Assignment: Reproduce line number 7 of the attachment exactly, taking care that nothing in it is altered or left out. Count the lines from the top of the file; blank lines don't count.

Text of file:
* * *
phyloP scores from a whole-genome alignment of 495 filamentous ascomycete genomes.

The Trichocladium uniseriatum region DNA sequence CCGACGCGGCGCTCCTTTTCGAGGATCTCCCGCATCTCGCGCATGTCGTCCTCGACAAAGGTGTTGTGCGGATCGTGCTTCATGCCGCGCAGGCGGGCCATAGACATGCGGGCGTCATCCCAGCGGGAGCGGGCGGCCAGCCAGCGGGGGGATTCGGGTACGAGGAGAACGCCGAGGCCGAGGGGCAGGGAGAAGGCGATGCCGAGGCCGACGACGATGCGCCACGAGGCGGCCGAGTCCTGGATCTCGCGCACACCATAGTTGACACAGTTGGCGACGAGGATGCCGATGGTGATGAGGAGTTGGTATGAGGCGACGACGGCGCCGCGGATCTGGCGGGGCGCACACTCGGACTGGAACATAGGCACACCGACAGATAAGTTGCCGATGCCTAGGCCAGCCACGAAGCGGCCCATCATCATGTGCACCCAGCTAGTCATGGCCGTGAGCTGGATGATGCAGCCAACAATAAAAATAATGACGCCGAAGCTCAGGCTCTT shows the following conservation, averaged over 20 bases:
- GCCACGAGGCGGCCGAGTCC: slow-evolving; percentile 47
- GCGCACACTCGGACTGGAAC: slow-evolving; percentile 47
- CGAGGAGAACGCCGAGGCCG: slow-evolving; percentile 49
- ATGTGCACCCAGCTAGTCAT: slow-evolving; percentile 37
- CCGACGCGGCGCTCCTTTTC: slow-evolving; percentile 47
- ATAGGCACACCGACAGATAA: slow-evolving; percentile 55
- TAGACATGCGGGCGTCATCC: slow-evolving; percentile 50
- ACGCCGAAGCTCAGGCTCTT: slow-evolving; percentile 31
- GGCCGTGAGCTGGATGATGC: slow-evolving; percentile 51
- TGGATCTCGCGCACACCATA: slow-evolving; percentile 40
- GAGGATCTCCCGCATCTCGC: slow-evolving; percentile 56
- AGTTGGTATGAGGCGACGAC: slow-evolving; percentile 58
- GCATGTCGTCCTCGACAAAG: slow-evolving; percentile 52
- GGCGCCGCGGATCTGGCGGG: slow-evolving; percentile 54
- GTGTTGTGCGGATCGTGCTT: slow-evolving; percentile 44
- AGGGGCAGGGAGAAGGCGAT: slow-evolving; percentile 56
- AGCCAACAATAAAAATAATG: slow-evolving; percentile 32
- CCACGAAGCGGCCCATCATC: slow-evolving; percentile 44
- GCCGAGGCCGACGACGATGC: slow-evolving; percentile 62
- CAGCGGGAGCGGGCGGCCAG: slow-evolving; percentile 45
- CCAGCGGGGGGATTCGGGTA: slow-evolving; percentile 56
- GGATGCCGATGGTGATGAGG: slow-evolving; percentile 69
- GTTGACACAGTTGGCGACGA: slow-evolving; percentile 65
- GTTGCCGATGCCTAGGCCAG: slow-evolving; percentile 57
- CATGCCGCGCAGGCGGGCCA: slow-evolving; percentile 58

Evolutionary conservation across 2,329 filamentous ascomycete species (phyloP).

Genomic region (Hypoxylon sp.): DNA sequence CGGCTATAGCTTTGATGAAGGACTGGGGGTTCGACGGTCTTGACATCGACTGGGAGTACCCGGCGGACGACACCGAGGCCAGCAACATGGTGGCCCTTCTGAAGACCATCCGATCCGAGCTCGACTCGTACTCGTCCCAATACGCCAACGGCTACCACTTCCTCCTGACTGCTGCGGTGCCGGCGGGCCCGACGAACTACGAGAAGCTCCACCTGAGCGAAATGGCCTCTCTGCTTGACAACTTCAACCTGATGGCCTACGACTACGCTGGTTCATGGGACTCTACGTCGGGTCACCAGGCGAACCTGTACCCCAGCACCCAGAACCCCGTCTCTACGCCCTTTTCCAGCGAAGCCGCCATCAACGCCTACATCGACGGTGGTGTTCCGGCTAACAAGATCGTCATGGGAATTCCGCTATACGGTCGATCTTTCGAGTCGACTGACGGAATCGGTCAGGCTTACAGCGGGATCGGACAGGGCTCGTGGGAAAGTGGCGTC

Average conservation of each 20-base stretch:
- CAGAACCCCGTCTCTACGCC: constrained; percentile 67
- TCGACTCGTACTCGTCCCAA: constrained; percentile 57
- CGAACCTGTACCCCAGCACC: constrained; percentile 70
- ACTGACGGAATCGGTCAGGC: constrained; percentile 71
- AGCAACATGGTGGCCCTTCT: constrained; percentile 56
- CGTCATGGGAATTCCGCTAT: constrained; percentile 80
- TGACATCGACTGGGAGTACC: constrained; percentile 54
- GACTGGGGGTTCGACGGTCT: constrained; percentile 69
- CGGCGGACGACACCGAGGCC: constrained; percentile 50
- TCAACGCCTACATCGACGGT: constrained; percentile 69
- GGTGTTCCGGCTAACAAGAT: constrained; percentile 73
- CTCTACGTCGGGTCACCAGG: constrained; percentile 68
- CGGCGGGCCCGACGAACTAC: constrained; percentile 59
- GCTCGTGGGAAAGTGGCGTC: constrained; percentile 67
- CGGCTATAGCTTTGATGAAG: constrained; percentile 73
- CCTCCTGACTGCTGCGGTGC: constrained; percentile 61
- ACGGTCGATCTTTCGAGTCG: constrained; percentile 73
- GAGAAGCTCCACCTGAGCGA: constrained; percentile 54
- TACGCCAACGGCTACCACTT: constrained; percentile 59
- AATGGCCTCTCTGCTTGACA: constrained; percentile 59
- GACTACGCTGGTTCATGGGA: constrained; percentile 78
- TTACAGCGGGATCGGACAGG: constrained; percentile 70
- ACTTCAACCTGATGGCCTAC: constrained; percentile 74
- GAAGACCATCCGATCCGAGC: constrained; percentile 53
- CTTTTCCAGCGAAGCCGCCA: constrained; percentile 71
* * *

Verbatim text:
- CCGACGCGGCGCTCCTTTTC: slow-evolving; percentile 47